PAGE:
READ Poster Campaign Unveils 2018 Honorees
(November 3, 2018) — Dahlgren Memorial Library (DML) has announced its 2018 READ Poster honorees and their selected books, illustrating the diverse array of interests and passions at Georgetown University Medical Center (GUMC).
With the addition of 24 new honorees, over 300 people have now been featured on READ posters. This year’s selected books ranged from classics such as “The Alchemist” by Paulo Coelho and “The Giving Tree” by Shel Silverstein to more recent hits including “Wonder” by R.J. Palacio and “Americanah” by Chimamanda Ngozi Adichie.
READ Poster Campaign History
About 14 years ago under the leadership of then-director Jane Blumenthal, DML launched the READ Poster Campaign to promote the importance of reading books in the liberal arts and humanities. When Jett McCann, MLS, CKM, DM/AHIP, senior associate dean for knowledge management at Georgetown University School of Medicine (GUSOM), assumed leadership of DML in 2007, he recalled seeing a similar program as early as his time in elementary school. The American Library Association had celebrities like Kareem Abdul-Jabbar and Julie Andrews, who at the time was known for playing Mary Poppins, pose on posters with their favorite books.
The DML READ Poster campaign initially featured faculty, and was dedicated to the late John M. Eisenberg, MD, MBA, who served as chair of the department of medicine at GUSOM and as physician-in-chief at MedStar Georgetown University Hospital. Starting in 2007, the program was expanded to include a wider range of people in the GUMC community, including students, faculty and staff.
Eisenberg was a lover of books and believed students and physicians should read outside the traditional medical and scientific field. To start the collection, one of Eisenberg’s colleagues provided an endowment while his wife, Mrs. Eisenberg, provided a list of his favorite books. Mrs. Eisenberg and her sons recently visited GUSOM and were very pleased with how the collection has grown and endured.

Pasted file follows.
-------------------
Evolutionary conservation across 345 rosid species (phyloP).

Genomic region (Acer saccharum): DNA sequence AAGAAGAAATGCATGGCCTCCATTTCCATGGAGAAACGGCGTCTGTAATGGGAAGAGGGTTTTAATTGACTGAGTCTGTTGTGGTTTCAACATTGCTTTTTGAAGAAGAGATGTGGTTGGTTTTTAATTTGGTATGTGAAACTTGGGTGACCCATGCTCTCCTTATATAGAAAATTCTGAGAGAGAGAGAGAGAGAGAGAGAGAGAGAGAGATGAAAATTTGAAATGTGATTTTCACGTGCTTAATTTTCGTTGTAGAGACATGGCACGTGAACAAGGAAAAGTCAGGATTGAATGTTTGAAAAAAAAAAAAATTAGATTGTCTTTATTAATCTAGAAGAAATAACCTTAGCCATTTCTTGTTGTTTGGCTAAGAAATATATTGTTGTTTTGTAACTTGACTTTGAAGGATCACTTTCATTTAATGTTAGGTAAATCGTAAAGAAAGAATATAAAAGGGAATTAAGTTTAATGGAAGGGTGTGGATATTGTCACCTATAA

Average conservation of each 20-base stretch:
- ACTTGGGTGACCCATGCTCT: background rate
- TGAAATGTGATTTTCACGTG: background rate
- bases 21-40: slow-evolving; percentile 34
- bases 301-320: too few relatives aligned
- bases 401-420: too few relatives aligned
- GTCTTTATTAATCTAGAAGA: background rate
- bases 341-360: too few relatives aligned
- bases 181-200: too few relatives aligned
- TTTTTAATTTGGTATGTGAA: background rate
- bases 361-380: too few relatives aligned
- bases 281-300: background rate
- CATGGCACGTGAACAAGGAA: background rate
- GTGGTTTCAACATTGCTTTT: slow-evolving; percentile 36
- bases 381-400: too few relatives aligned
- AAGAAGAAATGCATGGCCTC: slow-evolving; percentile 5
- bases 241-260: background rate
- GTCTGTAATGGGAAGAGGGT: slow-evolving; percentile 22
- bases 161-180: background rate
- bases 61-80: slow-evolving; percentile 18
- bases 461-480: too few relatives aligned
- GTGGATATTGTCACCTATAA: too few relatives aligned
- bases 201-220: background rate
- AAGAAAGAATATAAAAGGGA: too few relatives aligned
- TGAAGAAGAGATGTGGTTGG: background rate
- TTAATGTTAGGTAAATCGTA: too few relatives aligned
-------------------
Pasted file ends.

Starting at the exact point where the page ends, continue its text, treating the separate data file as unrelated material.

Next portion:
The Eisenberg Collection now features works such as biographies, poetry, philosophy, literature and history — all curated to allow medical students and other visitors to DML to not only read books of personal interest, but also utilize topics in humanities to help them grapple with and contextualize some of the hardest questions in science and medicine.
In continuing to promote the importance of this cause, every year members of the GUMC community are recognized as READ honorees based on their demonstration of cura personalis, including a commitment to service, advocacy or mentoring. Honorees select a book of personal meaning to them, which DML purchases for the Eisenberg Collection. Honorees then pose for a portrait with the book they selected.
Becoming a READ Poster Honoree
While the process to become a READ poster honoree is not particularly competitive — one simply must be nominated and self nominations are accepted — students are really proud of the honor and even occasionally include it on their residency application, especially when there is a GUSOM alum on the other end of the interview process.
Names of potential honorees are gathered from GUSOM deans, the GUSOM Student Executive Council, past honorees and DML staff. Because of space, the DML Committee has limited selections to 20 students and 10 faculty and staff. Several members of the DML staff support this effort, including Eugennie Buckley and Kim Dao, who schedule and take the professional-quality photos.
Previous honorees have included nursing students and students from the Georgetown Experimental Medical Studies Program (GEMS) and the Special Master’s Program in Physiology (SMP). They have also included notable medical students, like one who was on active duty in the military for 10 years prior to medical school. In a lighthearted vein, Georgetown’s Jack the Bulldog was featured several years ago. His favorite book was “Anatomy of the Cat.”
Julius Wright, a dedicated DML custodian, appeared on a READ poster several years ago for his commitment to cura personalis.
“Julius has worried about every single medical student here. He knows many of them by name, they know him. He looks after their custodial needs. That’s just all part of what makes people and things work around here,” McCann said.
During the last Friday in October, National Medical Librarians Month, that year’s READ honorees are revealed in the Pre-Clinical Science Building hallway outside the entrance of the library. Hundreds stop by to see the posters, and some honorees even bring their children or parents.
One medical student READ honoree had his mom and dad drive all the way from Tennessee to be at Georgetown for the event, second only to graduation in their minds. Later, they took the poster back to that student’s elementary school library to hang on the wall.